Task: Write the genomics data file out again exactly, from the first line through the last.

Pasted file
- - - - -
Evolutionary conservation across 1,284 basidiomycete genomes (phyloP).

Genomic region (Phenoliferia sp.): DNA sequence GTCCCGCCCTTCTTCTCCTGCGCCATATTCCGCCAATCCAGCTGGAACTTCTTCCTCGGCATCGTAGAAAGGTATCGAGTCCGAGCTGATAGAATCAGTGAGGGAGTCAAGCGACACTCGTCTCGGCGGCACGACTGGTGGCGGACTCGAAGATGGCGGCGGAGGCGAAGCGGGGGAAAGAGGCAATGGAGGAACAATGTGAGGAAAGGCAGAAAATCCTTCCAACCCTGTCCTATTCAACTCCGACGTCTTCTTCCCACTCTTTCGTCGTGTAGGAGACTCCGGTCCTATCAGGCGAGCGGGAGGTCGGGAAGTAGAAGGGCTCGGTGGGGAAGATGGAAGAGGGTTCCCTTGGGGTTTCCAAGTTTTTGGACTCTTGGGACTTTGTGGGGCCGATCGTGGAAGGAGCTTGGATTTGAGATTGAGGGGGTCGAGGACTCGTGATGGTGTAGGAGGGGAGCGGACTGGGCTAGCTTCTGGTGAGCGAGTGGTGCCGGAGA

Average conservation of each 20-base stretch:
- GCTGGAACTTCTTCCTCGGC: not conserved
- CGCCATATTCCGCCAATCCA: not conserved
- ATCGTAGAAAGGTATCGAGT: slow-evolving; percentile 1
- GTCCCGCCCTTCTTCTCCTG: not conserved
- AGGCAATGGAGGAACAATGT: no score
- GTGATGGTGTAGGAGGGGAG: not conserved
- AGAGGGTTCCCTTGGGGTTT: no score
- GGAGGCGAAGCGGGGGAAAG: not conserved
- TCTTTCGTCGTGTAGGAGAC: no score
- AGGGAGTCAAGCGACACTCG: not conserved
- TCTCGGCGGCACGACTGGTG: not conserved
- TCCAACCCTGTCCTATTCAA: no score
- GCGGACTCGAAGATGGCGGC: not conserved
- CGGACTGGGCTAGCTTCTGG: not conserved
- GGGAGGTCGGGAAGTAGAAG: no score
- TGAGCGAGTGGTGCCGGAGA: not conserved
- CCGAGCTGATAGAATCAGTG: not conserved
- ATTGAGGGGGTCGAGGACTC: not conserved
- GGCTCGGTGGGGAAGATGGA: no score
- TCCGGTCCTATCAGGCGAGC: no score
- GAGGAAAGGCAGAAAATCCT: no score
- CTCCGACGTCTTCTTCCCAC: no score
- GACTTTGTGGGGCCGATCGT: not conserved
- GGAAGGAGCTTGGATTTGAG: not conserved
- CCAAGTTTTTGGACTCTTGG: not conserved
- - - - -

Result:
Evolutionary conservation across 1,284 basidiomycete genomes (phyloP).

Genomic region (Phenoliferia sp.): DNA sequence GTCCCGCCCTTCTTCTCCTGCGCCATATTCCGCCAATCCAGCTGGAACTTCTTCCTCGGCATCGTAGAAAGGTATCGAGTCCGAGCTGATAGAATCAGTGAGGGAGTCAAGCGACACTCGTCTCGGCGGCACGACTGGTGGCGGACTCGAAGATGGCGGCGGAGGCGAAGCGGGGGAAAGAGGCAATGGAGGAACAATGTGAGGAAAGGCAGAAAATCCTTCCAACCCTGTCCTATTCAACTCCGACGTCTTCTTCCCACTCTTTCGTCGTGTAGGAGACTCCGGTCCTATCAGGCGAGCGGGAGGTCGGGAAGTAGAAGGGCTCGGTGGGGAAGATGGAAGAGGGTTCCCTTGGGGTTTCCAAGTTTTTGGACTCTTGGGACTTTGTGGGGCCGATCGTGGAAGGAGCTTGGATTTGAGATTGAGGGGGTCGAGGACTCGTGATGGTGTAGGAGGGGAGCGGACTGGGCTAGCTTCTGGTGAGCGAGTGGTGCCGGAGA

Average conservation of each 20-base stretch:
- GCTGGAACTTCTTCCTCGGC: not conserved
- CGCCATATTCCGCCAATCCA: not conserved
- ATCGTAGAAAGGTATCGAGT: slow-evolving; percentile 1
- GTCCCGCCCTTCTTCTCCTG: not conserved
- AGGCAATGGAGGAACAATGT: no score
- GTGATGGTGTAGGAGGGGAG: not conserved
- AGAGGGTTCCCTTGGGGTTT: no score
- GGAGGCGAAGCGGGGGAAAG: not conserved
- TCTTTCGTCGTGTAGGAGAC: no score
- AGGGAGTCAAGCGACACTCG: not conserved
- TCTCGGCGGCACGACTGGTG: not conserved
- TCCAACCCTGTCCTATTCAA: no score
- GCGGACTCGAAGATGGCGGC: not conserved
- CGGACTGGGCTAGCTTCTGG: not conserved
- GGGAGGTCGGGAAGTAGAAG: no score
- TGAGCGAGTGGTGCCGGAGA: not conserved
- CCGAGCTGATAGAATCAGTG: not conserved
- ATTGAGGGGGTCGAGGACTC: not conserved
- GGCTCGGTGGGGAAGATGGA: no score
- TCCGGTCCTATCAGGCGAGC: no score
- GAGGAAAGGCAGAAAATCCT: no score
- CTCCGACGTCTTCTTCCCAC: no score
- GACTTTGTGGGGCCGATCGT: not conserved
- GGAAGGAGCTTGGATTTGAG: not conserved
- CCAAGTTTTTGGACTCTTGG: not conserved